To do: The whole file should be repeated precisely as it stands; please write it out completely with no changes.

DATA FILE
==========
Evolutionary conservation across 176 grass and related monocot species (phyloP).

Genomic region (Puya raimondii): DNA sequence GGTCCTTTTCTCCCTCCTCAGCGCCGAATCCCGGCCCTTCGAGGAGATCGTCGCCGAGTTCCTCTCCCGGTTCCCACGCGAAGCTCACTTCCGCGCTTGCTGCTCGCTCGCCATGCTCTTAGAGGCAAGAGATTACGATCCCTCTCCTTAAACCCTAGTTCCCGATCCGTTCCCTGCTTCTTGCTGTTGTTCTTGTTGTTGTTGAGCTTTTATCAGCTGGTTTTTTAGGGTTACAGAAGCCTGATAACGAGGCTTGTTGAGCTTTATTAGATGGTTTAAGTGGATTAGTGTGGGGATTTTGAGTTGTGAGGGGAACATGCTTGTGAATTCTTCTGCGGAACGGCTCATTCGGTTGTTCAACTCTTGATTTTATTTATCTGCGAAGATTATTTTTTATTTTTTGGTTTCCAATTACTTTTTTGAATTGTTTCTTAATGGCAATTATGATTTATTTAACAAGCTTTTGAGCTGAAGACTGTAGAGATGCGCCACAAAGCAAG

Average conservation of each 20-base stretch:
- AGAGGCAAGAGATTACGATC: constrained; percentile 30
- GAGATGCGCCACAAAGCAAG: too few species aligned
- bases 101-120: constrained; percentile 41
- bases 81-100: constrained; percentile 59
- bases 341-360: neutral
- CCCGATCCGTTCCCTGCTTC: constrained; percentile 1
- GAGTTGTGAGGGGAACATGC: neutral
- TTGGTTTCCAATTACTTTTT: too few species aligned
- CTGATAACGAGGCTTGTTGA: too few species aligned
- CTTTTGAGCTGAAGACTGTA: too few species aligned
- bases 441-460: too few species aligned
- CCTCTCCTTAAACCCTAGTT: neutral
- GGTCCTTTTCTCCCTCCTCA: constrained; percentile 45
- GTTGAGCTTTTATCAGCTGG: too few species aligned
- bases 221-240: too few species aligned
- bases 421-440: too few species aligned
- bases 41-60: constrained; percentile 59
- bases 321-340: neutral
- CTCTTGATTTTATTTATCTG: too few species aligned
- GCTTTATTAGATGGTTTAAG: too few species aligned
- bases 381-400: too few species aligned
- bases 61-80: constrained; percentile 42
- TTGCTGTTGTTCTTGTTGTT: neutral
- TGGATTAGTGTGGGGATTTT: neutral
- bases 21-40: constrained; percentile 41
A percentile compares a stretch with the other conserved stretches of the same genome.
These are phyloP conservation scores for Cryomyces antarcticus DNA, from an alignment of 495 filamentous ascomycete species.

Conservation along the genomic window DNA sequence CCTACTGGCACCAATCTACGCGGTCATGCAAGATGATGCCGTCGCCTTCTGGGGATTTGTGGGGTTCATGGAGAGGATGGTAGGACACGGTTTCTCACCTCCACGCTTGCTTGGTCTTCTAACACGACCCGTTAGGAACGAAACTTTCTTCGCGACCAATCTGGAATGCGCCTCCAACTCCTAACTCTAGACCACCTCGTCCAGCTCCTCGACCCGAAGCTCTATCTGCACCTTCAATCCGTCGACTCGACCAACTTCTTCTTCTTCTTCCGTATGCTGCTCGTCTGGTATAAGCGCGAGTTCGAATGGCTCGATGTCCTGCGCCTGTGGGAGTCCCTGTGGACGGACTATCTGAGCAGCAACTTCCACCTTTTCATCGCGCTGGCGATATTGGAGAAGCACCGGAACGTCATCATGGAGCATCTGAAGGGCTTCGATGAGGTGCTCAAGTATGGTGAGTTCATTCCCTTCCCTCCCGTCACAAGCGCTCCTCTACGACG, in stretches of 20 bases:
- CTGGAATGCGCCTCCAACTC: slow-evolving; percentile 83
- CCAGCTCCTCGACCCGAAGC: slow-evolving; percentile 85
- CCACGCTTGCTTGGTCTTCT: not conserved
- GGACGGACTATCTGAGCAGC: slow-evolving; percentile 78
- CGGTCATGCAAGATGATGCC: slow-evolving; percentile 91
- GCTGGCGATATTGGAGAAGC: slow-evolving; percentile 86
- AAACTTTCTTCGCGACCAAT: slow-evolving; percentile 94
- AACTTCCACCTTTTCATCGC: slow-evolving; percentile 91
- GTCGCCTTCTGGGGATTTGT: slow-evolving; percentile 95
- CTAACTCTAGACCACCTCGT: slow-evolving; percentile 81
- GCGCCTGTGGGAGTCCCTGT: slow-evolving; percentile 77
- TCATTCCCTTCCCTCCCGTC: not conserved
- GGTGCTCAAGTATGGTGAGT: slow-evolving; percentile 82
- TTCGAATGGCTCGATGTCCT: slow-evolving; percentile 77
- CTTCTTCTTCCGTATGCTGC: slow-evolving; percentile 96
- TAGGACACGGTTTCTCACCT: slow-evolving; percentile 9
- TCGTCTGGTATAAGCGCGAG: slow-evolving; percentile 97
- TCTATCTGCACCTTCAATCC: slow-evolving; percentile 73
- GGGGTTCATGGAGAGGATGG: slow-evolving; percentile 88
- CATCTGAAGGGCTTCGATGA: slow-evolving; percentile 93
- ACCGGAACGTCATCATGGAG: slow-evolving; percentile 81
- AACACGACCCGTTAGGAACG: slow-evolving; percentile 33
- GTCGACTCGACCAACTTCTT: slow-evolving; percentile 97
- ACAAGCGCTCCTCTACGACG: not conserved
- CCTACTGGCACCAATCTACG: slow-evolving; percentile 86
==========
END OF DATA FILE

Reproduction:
Evolutionary conservation across 176 grass and related monocot species (phyloP).

Genomic region (Puya raimondii): DNA sequence GGTCCTTTTCTCCCTCCTCAGCGCCGAATCCCGGCCCTTCGAGGAGATCGTCGCCGAGTTCCTCTCCCGGTTCCCACGCGAAGCTCACTTCCGCGCTTGCTGCTCGCTCGCCATGCTCTTAGAGGCAAGAGATTACGATCCCTCTCCTTAAACCCTAGTTCCCGATCCGTTCCCTGCTTCTTGCTGTTGTTCTTGTTGTTGTTGAGCTTTTATCAGCTGGTTTTTTAGGGTTACAGAAGCCTGATAACGAGGCTTGTTGAGCTTTATTAGATGGTTTAAGTGGATTAGTGTGGGGATTTTGAGTTGTGAGGGGAACATGCTTGTGAATTCTTCTGCGGAACGGCTCATTCGGTTGTTCAACTCTTGATTTTATTTATCTGCGAAGATTATTTTTTATTTTTTGGTTTCCAATTACTTTTTTGAATTGTTTCTTAATGGCAATTATGATTTATTTAACAAGCTTTTGAGCTGAAGACTGTAGAGATGCGCCACAAAGCAAG

Average conservation of each 20-base stretch:
- AGAGGCAAGAGATTACGATC: constrained; percentile 30
- GAGATGCGCCACAAAGCAAG: too few species aligned
- bases 101-120: constrained; percentile 41
- bases 81-100: constrained; percentile 59
- bases 341-360: neutral
- CCCGATCCGTTCCCTGCTTC: constrained; percentile 1
- GAGTTGTGAGGGGAACATGC: neutral
- TTGGTTTCCAATTACTTTTT: too few species aligned
- CTGATAACGAGGCTTGTTGA: too few species aligned
- CTTTTGAGCTGAAGACTGTA: too few species aligned
- bases 441-460: too few species aligned
- CCTCTCCTTAAACCCTAGTT: neutral
- GGTCCTTTTCTCCCTCCTCA: constrained; percentile 45
- GTTGAGCTTTTATCAGCTGG: too few species aligned
- bases 221-240: too few species aligned
- bases 421-440: too few species aligned
- bases 41-60: constrained; percentile 59
- bases 321-340: neutral
- CTCTTGATTTTATTTATCTG: too few species aligned
- GCTTTATTAGATGGTTTAAG: too few species aligned
- bases 381-400: too few species aligned
- bases 61-80: constrained; percentile 42
- TTGCTGTTGTTCTTGTTGTT: neutral
- TGGATTAGTGTGGGGATTTT: neutral
- bases 21-40: constrained; percentile 41
A percentile compares a stretch with the other conserved stretches of the same genome.
These are phyloP conservation scores for Cryomyces antarcticus DNA, from an alignment of 495 filamentous ascomycete species.

Conservation along the genomic window DNA sequence CCTACTGGCACCAATCTACGCGGTCATGCAAGATGATGCCGTCGCCTTCTGGGGATTTGTGGGGTTCATGGAGAGGATGGTAGGACACGGTTTCTCACCTCCACGCTTGCTTGGTCTTCTAACACGACCCGTTAGGAACGAAACTTTCTTCGCGACCAATCTGGAATGCGCCTCCAACTCCTAACTCTAGACCACCTCGTCCAGCTCCTCGACCCGAAGCTCTATCTGCACCTTCAATCCGTCGACTCGACCAACTTCTTCTTCTTCTTCCGTATGCTGCTCGTCTGGTATAAGCGCGAGTTCGAATGGCTCGATGTCCTGCGCCTGTGGGAGTCCCTGTGGACGGACTATCTGAGCAGCAACTTCCACCTTTTCATCGCGCTGGCGATATTGGAGAAGCACCGGAACGTCATCATGGAGCATCTGAAGGGCTTCGATGAGGTGCTCAAGTATGGTGAGTTCATTCCCTTCCCTCCCGTCACAAGCGCTCCTCTACGACG, in stretches of 20 bases:
- CTGGAATGCGCCTCCAACTC: slow-evolving; percentile 83
- CCAGCTCCTCGACCCGAAGC: slow-evolving; percentile 85
- CCACGCTTGCTTGGTCTTCT: not conserved
- GGACGGACTATCTGAGCAGC: slow-evolving; percentile 78
- CGGTCATGCAAGATGATGCC: slow-evolving; percentile 91
- GCTGGCGATATTGGAGAAGC: slow-evolving; percentile 86
- AAACTTTCTTCGCGACCAAT: slow-evolving; percentile 94
- AACTTCCACCTTTTCATCGC: slow-evolving; percentile 91
- GTCGCCTTCTGGGGATTTGT: slow-evolving; percentile 95
- CTAACTCTAGACCACCTCGT: slow-evolving; percentile 81
- GCGCCTGTGGGAGTCCCTGT: slow-evolving; percentile 77
- TCATTCCCTTCCCTCCCGTC: not conserved
- GGTGCTCAAGTATGGTGAGT: slow-evolving; percentile 82
- TTCGAATGGCTCGATGTCCT: slow-evolving; percentile 77
- CTTCTTCTTCCGTATGCTGC: slow-evolving; percentile 96
- TAGGACACGGTTTCTCACCT: slow-evolving; percentile 9
- TCGTCTGGTATAAGCGCGAG: slow-evolving; percentile 97
- TCTATCTGCACCTTCAATCC: slow-evolving; percentile 73
- GGGGTTCATGGAGAGGATGG: slow-evolving; percentile 88
- CATCTGAAGGGCTTCGATGA: slow-evolving; percentile 93
- ACCGGAACGTCATCATGGAG: slow-evolving; percentile 81
- AACACGACCCGTTAGGAACG: slow-evolving; percentile 33
- GTCGACTCGACCAACTTCTT: slow-evolving; percentile 97
- ACAAGCGCTCCTCTACGACG: not conserved
- CCTACTGGCACCAATCTACG: slow-evolving; percentile 86